This is the fifth novel for young adults by Libba Bray, whose previous works include Going Bovine (2009) and the Gemma Doyle Trilogy (2003–2007).
The Story: American culture may enjoy a little Schadenfreude about beauty pageant contestants--Drop Dead Gorgeous anyone?--but Beauty Queen is a bit much: a plane full of teen queens has crash-landed on a desert island in a scenario reminiscent of Lord of the Flies. Though the book begins as a send-up of these girls and their efforts to keep up their beauty pageant routines despite their dire situation, it gradually evolves into a celebration of the genuine people behind the pretty faces. That's not to say Bray doesn't keep the humor coming, though: as the girls realize they're not alone on the island, the novel's satirical lens focuses on reality TV, megacorporations, and the follies of a culture that would make young girls perform in beauty pageants in the first place.
Scholastic Press. 400 pages. $18.99. ISBN: 9780439895972
NY Times Book Review
"Beauty Queens is a madcap surrealist satire of the world in which [Libba Bray's] readers have come of age--reality TV, corporate sponsorship, product placement, beauty obsession--but ultimately, it's a story of empowering self-discovery. ... As the contestants unravel what's really happening on the island, their post-crash worries about choreography practice and their search for edible grubs seem like the good old days." Whitney Joiner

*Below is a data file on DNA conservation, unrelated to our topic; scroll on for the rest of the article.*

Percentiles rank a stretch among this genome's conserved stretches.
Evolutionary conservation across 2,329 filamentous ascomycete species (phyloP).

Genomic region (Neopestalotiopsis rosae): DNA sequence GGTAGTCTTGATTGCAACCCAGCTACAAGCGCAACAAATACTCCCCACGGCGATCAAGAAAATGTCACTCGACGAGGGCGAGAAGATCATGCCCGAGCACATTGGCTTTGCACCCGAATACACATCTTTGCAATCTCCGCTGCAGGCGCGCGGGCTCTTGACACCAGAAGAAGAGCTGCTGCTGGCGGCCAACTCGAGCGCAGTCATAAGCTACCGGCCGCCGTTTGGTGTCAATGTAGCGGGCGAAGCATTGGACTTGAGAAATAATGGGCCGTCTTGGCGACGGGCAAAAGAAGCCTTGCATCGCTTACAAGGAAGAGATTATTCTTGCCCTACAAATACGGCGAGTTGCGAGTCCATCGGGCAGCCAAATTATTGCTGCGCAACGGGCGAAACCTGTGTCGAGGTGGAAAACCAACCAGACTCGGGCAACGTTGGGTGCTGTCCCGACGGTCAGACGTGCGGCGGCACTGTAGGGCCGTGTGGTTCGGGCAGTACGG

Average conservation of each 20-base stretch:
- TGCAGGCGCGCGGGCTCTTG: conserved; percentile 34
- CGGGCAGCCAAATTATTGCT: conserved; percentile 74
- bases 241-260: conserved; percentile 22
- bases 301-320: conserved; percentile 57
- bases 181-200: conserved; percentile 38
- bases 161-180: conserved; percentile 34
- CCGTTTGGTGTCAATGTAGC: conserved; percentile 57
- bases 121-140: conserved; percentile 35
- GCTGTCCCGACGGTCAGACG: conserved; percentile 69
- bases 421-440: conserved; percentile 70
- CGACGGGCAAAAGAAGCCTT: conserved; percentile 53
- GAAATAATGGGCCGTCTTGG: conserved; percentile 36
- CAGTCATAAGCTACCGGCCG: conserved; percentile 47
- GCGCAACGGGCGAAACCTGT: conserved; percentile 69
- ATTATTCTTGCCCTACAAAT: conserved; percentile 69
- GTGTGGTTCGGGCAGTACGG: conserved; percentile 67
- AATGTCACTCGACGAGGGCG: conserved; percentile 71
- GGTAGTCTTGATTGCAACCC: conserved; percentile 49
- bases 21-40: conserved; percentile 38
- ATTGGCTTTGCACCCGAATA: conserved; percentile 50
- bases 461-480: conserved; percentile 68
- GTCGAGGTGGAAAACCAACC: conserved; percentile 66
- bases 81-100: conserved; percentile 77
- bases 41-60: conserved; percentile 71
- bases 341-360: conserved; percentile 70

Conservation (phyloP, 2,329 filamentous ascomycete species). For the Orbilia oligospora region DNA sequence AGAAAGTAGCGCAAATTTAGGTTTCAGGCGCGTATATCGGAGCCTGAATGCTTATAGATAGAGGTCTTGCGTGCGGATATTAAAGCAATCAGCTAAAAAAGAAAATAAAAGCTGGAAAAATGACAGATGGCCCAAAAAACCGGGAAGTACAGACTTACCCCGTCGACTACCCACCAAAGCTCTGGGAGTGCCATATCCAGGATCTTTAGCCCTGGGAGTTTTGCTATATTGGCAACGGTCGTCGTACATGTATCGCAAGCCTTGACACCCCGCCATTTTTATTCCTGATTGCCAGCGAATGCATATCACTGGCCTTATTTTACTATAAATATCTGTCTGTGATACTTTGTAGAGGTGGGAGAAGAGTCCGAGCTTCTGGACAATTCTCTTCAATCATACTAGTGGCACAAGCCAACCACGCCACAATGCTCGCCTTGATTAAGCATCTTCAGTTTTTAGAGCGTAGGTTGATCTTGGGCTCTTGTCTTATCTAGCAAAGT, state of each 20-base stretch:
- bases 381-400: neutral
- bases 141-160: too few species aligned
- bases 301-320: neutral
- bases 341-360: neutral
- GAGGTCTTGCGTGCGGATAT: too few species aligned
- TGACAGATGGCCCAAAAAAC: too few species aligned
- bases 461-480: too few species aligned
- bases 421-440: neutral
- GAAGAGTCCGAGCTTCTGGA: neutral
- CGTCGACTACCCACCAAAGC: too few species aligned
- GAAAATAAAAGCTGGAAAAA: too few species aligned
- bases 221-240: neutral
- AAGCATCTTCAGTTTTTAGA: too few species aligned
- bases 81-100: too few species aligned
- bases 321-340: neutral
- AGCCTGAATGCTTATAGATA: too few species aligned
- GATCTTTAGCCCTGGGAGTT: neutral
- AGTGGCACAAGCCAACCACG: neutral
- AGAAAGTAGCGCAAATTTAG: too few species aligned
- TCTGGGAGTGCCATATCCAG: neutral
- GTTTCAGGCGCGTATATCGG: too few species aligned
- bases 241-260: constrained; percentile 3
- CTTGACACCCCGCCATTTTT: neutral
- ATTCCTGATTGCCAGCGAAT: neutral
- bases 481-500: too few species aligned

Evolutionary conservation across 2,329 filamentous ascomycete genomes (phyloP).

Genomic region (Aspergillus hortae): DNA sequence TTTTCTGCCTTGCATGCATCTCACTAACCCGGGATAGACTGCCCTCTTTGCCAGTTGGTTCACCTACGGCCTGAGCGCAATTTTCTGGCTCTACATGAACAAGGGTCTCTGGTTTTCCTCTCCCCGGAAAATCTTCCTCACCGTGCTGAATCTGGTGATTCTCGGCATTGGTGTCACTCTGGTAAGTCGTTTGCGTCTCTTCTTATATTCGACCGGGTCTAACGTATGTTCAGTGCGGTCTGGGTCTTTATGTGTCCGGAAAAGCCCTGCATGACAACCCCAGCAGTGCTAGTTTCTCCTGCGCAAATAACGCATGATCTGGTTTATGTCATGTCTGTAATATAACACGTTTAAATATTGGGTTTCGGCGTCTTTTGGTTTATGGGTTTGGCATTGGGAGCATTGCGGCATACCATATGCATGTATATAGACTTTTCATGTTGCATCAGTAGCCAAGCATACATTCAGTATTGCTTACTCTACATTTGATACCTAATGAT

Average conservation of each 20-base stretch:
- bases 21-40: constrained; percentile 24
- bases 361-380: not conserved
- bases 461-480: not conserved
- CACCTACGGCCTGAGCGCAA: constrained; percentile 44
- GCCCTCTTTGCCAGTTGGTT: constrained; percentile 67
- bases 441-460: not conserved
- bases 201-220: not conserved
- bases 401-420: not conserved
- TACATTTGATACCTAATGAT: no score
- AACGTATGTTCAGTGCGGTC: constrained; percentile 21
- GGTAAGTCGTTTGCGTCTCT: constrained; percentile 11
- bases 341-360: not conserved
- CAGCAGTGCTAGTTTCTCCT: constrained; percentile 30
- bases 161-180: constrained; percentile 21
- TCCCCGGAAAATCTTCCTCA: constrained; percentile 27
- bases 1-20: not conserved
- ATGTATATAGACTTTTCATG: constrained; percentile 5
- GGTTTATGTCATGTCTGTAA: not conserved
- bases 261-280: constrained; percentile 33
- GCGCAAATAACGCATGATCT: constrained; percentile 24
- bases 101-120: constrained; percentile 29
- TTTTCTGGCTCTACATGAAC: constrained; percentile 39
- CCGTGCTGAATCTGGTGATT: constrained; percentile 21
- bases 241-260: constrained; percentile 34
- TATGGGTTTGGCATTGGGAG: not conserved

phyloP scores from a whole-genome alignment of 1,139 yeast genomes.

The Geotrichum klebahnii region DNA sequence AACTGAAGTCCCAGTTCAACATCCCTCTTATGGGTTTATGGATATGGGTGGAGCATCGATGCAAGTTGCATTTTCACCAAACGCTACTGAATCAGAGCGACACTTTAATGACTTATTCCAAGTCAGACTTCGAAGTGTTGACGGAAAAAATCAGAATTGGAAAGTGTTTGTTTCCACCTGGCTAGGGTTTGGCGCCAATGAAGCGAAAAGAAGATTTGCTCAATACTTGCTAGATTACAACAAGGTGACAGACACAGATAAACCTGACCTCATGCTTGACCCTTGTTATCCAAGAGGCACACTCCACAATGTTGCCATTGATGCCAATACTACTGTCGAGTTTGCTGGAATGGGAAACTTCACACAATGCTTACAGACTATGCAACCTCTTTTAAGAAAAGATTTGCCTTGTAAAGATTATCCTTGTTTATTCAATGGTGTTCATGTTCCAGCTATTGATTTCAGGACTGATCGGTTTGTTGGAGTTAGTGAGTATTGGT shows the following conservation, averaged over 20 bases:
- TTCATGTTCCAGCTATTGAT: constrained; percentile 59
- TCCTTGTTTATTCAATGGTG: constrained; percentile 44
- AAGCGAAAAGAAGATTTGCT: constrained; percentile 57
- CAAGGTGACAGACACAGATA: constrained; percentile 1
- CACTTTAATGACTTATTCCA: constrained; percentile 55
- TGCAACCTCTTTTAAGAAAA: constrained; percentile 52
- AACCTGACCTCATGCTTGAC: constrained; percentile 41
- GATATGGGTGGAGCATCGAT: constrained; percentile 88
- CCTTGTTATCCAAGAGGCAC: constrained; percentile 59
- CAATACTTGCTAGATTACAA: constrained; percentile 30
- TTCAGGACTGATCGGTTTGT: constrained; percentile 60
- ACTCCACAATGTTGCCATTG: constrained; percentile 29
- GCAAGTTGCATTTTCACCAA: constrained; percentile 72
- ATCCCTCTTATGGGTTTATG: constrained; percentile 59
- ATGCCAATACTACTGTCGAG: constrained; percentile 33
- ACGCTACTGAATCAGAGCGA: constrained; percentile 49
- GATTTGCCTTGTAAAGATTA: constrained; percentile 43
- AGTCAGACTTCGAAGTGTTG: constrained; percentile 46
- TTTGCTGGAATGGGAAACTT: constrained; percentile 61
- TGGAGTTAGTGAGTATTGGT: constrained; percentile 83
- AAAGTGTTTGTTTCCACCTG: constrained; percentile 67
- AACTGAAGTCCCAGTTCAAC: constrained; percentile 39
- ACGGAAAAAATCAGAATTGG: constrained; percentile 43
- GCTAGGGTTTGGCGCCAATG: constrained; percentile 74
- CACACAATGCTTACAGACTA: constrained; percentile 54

"Bray follows her Printz Award–winner, Going Bovine, with an only slightly less absurd premise in this out-there satire about a planeload of teen beauty queens who crash onto a (not so) deserted island. Lord of the Flies with an evening gown competition, anyone? ... There's a lot of message, but every time the story veers toward sermonizing, Bray corrects with another crack about our media-saturated, appearance-obsessed, consumer-driven society."
"Printz-award winning author, Libba Bray, returns with another modern story for teens that is filled with satire, sarcasm, and wit. ... [T]he book twists, stealthily, until readers see the real girls behind the makeup and start to root for these heroines. It is masterfully done and all with a lot of humor."
"A biting satire of our consumption-driven, beauty-obsessed, reality-show-infatuated culture, this is also a straight-up adventure story with strong female leads who realize that they have more to offer than pretty faces. ... Bray takes different female stereotypes, pushes them to their extremes, and then subverts them all while keeping the plot rolling along. This book is so over-the-top that it may alienate more close-minded readers, but there's enough entertainment here for girls (and boys) of all different reading tastes to like."
Libba Bray has cultivated a knack for developing young adult novels that empower young girls without beating anyone over the head with their message, and critics felt that Beauty Queens was no exception. The novel's satirical aspects, they wrote, were laugh-out-loud funny. But Bray also manipulates the plot in such a way that by its end readers have come to sympathize with the plane full of teen girl stereotypes they met at the start. All reviewers recommended the book not just for fans of Bray's previous work but for any young girl who might need an antidote to media focused on the superficial.